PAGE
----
The items in the museum are unique to New Jersey, she said. Some of these items include a dinosaur trackway from Woodbridge, N.J., and a collection of fluorescent rocks found only in the state.

Along with exhibits, the museum hosts activities and programs outside New Brunswick, targeting grade school students, she said.

The institution holds a geology open house every year, providing children’s lectures with hands-on activities for children to learn about different aspects of geology and natural sciences, along with field trips every semester to local geologic sites, Neitzke-Adamo said.

The museum serves close to 5,000 people per year, with 50 to 100 tours for school groups, special interest groups and University students, she said.

Christian Zetino, a School of Arts and Sciences first-year student, and a student worker at the museum, said he thinks the student workers at the museum are assuming other jobs around campus.

“They said they’re going to try to incorporate us into the auditorium, but I think that we’re just going to get other jobs around campus,” Zetino said.

The museum also has multiple records of visitors that come in each week, said Ria Sarkar, a School of Arts and Sciences first-year student, and a student manager at the museum.

“I see all the kids get really excited when they come here,” Sarkar said. “I think it’s just nice for kids and families to come here and have fun, and look at everything and they get to learn also.”

After BP, an oil and gas company, and Ford Motor Company donated about $20 million to Princeton for carbon-dioxide sequestration research, the Guyot Hall museum was turned into offices for the people who administered the research project, Hollister said.

The exhibit items were packed in crates and stored in a storage area in West Windsor, he said. The collections had a resale value of about $2 million when it was stored away. The items are still in storage.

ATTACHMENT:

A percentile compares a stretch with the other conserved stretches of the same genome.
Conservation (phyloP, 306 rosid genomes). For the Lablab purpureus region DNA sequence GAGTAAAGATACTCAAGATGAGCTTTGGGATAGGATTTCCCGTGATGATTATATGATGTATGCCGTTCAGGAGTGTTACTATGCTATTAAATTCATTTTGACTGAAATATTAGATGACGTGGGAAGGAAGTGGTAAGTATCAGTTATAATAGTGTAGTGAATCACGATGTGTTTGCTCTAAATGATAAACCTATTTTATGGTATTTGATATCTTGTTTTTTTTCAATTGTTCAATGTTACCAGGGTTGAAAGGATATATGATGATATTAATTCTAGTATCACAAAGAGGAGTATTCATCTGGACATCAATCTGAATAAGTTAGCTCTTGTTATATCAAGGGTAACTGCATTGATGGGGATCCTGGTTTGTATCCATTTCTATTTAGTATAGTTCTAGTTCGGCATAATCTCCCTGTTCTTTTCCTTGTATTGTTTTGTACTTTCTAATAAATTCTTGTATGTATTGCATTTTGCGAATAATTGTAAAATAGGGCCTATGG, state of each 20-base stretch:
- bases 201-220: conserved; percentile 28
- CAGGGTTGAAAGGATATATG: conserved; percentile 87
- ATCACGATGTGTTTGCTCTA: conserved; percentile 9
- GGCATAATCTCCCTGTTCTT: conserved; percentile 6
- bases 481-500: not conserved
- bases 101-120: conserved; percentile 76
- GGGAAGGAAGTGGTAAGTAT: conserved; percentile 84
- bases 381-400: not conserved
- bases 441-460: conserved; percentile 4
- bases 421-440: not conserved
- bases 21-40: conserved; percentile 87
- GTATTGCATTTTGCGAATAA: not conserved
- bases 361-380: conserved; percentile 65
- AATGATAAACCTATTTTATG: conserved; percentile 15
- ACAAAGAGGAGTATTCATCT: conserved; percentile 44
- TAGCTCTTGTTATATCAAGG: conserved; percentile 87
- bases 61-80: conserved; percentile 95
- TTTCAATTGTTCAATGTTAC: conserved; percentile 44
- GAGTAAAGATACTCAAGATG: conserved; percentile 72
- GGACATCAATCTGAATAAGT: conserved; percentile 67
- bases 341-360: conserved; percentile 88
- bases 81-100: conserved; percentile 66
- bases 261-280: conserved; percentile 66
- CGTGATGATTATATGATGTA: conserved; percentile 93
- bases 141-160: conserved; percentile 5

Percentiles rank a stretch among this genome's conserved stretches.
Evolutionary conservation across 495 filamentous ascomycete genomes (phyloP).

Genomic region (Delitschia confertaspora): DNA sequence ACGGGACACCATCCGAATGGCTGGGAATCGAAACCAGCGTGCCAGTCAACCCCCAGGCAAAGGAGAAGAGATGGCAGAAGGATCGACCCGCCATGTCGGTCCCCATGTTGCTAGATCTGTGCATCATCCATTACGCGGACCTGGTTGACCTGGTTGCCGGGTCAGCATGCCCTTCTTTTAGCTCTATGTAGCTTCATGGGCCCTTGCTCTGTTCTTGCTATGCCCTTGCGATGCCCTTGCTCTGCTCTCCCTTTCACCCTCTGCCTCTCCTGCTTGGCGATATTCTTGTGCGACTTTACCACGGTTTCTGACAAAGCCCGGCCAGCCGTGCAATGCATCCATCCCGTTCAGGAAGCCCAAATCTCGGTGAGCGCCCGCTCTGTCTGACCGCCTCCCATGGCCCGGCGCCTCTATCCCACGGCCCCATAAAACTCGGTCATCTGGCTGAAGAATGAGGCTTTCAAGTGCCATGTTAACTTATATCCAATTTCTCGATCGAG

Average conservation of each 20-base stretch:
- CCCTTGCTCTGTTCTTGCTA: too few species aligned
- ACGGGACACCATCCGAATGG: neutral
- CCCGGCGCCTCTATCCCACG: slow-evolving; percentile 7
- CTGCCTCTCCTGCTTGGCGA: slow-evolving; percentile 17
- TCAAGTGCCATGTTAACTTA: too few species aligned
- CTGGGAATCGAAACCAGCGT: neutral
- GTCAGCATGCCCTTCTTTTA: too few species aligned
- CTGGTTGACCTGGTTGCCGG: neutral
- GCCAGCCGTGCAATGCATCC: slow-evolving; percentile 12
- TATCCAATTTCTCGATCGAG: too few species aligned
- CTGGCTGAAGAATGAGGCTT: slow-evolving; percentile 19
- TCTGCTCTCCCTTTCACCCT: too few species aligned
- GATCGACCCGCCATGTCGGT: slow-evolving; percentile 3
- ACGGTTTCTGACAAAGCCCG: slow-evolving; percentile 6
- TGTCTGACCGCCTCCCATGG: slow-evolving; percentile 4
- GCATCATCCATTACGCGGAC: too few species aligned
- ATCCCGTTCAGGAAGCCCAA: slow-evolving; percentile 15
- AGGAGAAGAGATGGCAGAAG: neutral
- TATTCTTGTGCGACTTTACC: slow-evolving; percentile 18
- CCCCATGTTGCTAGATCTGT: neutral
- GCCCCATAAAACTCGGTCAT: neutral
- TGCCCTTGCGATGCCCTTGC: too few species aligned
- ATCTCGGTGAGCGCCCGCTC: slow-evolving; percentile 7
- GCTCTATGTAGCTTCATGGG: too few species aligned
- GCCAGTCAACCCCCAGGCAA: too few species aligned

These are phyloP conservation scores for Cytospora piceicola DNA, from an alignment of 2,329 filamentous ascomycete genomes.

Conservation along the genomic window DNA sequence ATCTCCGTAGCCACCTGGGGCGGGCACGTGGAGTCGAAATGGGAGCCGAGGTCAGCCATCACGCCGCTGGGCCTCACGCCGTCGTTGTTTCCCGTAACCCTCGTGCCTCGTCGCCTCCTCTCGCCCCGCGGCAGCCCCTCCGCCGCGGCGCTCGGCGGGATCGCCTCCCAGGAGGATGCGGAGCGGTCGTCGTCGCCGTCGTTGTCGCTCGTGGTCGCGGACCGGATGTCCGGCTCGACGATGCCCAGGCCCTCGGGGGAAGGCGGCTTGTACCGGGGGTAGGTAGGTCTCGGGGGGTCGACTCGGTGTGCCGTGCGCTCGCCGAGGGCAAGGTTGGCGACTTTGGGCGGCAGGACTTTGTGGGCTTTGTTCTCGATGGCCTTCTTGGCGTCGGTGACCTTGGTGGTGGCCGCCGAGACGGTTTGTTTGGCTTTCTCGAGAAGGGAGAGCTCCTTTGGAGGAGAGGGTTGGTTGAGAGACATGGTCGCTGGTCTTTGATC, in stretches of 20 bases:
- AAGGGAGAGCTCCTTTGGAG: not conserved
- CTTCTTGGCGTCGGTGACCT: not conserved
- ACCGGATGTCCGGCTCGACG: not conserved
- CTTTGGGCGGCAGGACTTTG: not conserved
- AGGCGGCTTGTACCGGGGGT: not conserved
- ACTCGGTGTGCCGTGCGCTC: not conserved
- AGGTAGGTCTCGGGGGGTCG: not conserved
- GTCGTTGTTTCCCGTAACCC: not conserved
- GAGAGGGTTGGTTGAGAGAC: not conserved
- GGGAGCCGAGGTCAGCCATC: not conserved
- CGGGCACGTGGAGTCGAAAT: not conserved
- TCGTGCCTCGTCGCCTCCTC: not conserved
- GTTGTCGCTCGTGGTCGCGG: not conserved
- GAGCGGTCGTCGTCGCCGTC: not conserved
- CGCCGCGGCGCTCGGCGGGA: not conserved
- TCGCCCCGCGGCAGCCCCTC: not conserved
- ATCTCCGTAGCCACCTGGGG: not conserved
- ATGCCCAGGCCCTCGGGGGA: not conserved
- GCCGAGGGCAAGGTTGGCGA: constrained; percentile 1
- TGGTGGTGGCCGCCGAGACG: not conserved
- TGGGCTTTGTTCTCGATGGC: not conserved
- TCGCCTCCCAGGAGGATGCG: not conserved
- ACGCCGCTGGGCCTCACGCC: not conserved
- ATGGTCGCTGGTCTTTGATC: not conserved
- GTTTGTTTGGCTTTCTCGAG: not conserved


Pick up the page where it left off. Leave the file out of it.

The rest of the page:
“In other words, the educational mission of the university was not enhanced by this operation,” said Hollister.

Hollister said he and a group of supporters, including about 100 Princeton alumni, campaigned against the closing of the museum by sending letters to Princeton’s administration and trustees.

The campaigners pledged to donate money to the museum’s revitalization if the administration changed their mind about closing it, which would have summed up to more than $1 million, he said.

The Princeton administration reacted to the alumni backlash by promising that a new and better museum would be built, he said. But five years later, Princeton quietly announced that it no longer had plans to construct a new geology museum.

“Even when they made that promise, we knew that they were lying,” he said. “In other words, this was a way to shut up the alumni.”

Neitzke-Adamo said the museum has to be closed at some point for renovations, but that does not mean that it will be closing as a whole.


By Chelsea Pineda